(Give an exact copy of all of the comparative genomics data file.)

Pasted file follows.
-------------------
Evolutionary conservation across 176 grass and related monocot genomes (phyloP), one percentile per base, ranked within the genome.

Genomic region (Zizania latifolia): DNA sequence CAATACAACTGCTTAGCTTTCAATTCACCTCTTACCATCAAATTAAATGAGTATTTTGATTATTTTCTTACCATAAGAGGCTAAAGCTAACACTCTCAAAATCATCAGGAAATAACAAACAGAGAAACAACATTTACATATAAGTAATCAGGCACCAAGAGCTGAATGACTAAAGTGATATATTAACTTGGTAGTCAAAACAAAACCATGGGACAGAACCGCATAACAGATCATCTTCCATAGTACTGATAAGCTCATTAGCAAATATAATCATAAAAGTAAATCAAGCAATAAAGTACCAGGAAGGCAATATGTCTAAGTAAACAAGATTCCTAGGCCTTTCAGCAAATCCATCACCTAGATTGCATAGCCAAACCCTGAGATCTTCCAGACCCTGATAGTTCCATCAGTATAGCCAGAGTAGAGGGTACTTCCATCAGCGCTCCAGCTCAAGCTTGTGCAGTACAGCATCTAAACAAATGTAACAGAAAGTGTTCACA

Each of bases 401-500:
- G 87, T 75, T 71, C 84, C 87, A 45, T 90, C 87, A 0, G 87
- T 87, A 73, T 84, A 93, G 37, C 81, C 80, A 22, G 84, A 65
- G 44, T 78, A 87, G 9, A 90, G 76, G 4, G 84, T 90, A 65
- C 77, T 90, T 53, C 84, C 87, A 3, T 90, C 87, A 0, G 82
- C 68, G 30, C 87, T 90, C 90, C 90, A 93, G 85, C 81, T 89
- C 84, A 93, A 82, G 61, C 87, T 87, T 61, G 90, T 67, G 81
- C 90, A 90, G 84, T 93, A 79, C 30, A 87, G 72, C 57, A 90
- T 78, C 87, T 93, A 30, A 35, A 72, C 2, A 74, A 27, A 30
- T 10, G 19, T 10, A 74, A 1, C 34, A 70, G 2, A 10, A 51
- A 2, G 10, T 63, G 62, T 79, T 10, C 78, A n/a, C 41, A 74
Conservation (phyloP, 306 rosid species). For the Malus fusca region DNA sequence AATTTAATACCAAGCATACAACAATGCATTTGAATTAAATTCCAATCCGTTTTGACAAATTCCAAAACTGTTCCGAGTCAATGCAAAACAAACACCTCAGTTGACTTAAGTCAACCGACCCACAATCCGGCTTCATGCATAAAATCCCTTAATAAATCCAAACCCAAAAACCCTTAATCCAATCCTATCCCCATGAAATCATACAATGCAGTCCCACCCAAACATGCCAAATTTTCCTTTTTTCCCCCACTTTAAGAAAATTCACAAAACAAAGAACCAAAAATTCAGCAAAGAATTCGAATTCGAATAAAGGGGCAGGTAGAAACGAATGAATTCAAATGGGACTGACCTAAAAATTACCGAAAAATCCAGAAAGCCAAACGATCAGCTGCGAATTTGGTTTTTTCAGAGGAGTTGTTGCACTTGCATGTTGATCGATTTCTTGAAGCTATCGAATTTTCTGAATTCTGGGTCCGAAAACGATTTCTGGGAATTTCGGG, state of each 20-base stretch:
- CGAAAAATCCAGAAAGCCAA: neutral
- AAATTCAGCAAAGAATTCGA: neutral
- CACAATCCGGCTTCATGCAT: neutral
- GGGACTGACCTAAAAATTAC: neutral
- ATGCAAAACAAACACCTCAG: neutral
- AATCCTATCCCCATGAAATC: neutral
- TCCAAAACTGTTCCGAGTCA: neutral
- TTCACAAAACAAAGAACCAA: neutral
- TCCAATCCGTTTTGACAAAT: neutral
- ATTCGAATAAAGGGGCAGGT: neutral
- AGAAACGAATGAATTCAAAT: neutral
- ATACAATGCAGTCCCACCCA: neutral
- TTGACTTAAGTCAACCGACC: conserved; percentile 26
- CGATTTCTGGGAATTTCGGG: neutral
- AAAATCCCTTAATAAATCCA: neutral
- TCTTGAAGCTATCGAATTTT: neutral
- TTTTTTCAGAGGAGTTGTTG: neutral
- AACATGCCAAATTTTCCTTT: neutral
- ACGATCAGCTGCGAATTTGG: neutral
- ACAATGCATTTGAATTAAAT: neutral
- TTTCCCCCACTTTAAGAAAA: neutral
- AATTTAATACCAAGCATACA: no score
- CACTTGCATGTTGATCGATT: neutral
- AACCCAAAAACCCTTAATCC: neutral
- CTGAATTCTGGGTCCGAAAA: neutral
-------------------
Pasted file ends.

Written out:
Evolutionary conservation across 176 grass and related monocot genomes (phyloP), one percentile per base, ranked within the genome.

Genomic region (Zizania latifolia): DNA sequence CAATACAACTGCTTAGCTTTCAATTCACCTCTTACCATCAAATTAAATGAGTATTTTGATTATTTTCTTACCATAAGAGGCTAAAGCTAACACTCTCAAAATCATCAGGAAATAACAAACAGAGAAACAACATTTACATATAAGTAATCAGGCACCAAGAGCTGAATGACTAAAGTGATATATTAACTTGGTAGTCAAAACAAAACCATGGGACAGAACCGCATAACAGATCATCTTCCATAGTACTGATAAGCTCATTAGCAAATATAATCATAAAAGTAAATCAAGCAATAAAGTACCAGGAAGGCAATATGTCTAAGTAAACAAGATTCCTAGGCCTTTCAGCAAATCCATCACCTAGATTGCATAGCCAAACCCTGAGATCTTCCAGACCCTGATAGTTCCATCAGTATAGCCAGAGTAGAGGGTACTTCCATCAGCGCTCCAGCTCAAGCTTGTGCAGTACAGCATCTAAACAAATGTAACAGAAAGTGTTCACA

Each of bases 401-500:
- G 87, T 75, T 71, C 84, C 87, A 45, T 90, C 87, A 0, G 87
- T 87, A 73, T 84, A 93, G 37, C 81, C 80, A 22, G 84, A 65
- G 44, T 78, A 87, G 9, A 90, G 76, G 4, G 84, T 90, A 65
- C 77, T 90, T 53, C 84, C 87, A 3, T 90, C 87, A 0, G 82
- C 68, G 30, C 87, T 90, C 90, C 90, A 93, G 85, C 81, T 89
- C 84, A 93, A 82, G 61, C 87, T 87, T 61, G 90, T 67, G 81
- C 90, A 90, G 84, T 93, A 79, C 30, A 87, G 72, C 57, A 90
- T 78, C 87, T 93, A 30, A 35, A 72, C 2, A 74, A 27, A 30
- T 10, G 19, T 10, A 74, A 1, C 34, A 70, G 2, A 10, A 51
- A 2, G 10, T 63, G 62, T 79, T 10, C 78, A n/a, C 41, A 74
Conservation (phyloP, 306 rosid species). For the Malus fusca region DNA sequence AATTTAATACCAAGCATACAACAATGCATTTGAATTAAATTCCAATCCGTTTTGACAAATTCCAAAACTGTTCCGAGTCAATGCAAAACAAACACCTCAGTTGACTTAAGTCAACCGACCCACAATCCGGCTTCATGCATAAAATCCCTTAATAAATCCAAACCCAAAAACCCTTAATCCAATCCTATCCCCATGAAATCATACAATGCAGTCCCACCCAAACATGCCAAATTTTCCTTTTTTCCCCCACTTTAAGAAAATTCACAAAACAAAGAACCAAAAATTCAGCAAAGAATTCGAATTCGAATAAAGGGGCAGGTAGAAACGAATGAATTCAAATGGGACTGACCTAAAAATTACCGAAAAATCCAGAAAGCCAAACGATCAGCTGCGAATTTGGTTTTTTCAGAGGAGTTGTTGCACTTGCATGTTGATCGATTTCTTGAAGCTATCGAATTTTCTGAATTCTGGGTCCGAAAACGATTTCTGGGAATTTCGGG, state of each 20-base stretch:
- CGAAAAATCCAGAAAGCCAA: neutral
- AAATTCAGCAAAGAATTCGA: neutral
- CACAATCCGGCTTCATGCAT: neutral
- GGGACTGACCTAAAAATTAC: neutral
- ATGCAAAACAAACACCTCAG: neutral
- AATCCTATCCCCATGAAATC: neutral
- TCCAAAACTGTTCCGAGTCA: neutral
- TTCACAAAACAAAGAACCAA: neutral
- TCCAATCCGTTTTGACAAAT: neutral
- ATTCGAATAAAGGGGCAGGT: neutral
- AGAAACGAATGAATTCAAAT: neutral
- ATACAATGCAGTCCCACCCA: neutral
- TTGACTTAAGTCAACCGACC: conserved; percentile 26
- CGATTTCTGGGAATTTCGGG: neutral
- AAAATCCCTTAATAAATCCA: neutral
- TCTTGAAGCTATCGAATTTT: neutral
- TTTTTTCAGAGGAGTTGTTG: neutral
- AACATGCCAAATTTTCCTTT: neutral
- ACGATCAGCTGCGAATTTGG: neutral
- ACAATGCATTTGAATTAAAT: neutral
- TTTCCCCCACTTTAAGAAAA: neutral
- AATTTAATACCAAGCATACA: no score
- CACTTGCATGTTGATCGATT: neutral
- AACCCAAAAACCCTTAATCC: neutral
- CTGAATTCTGGGTCCGAAAA: neutral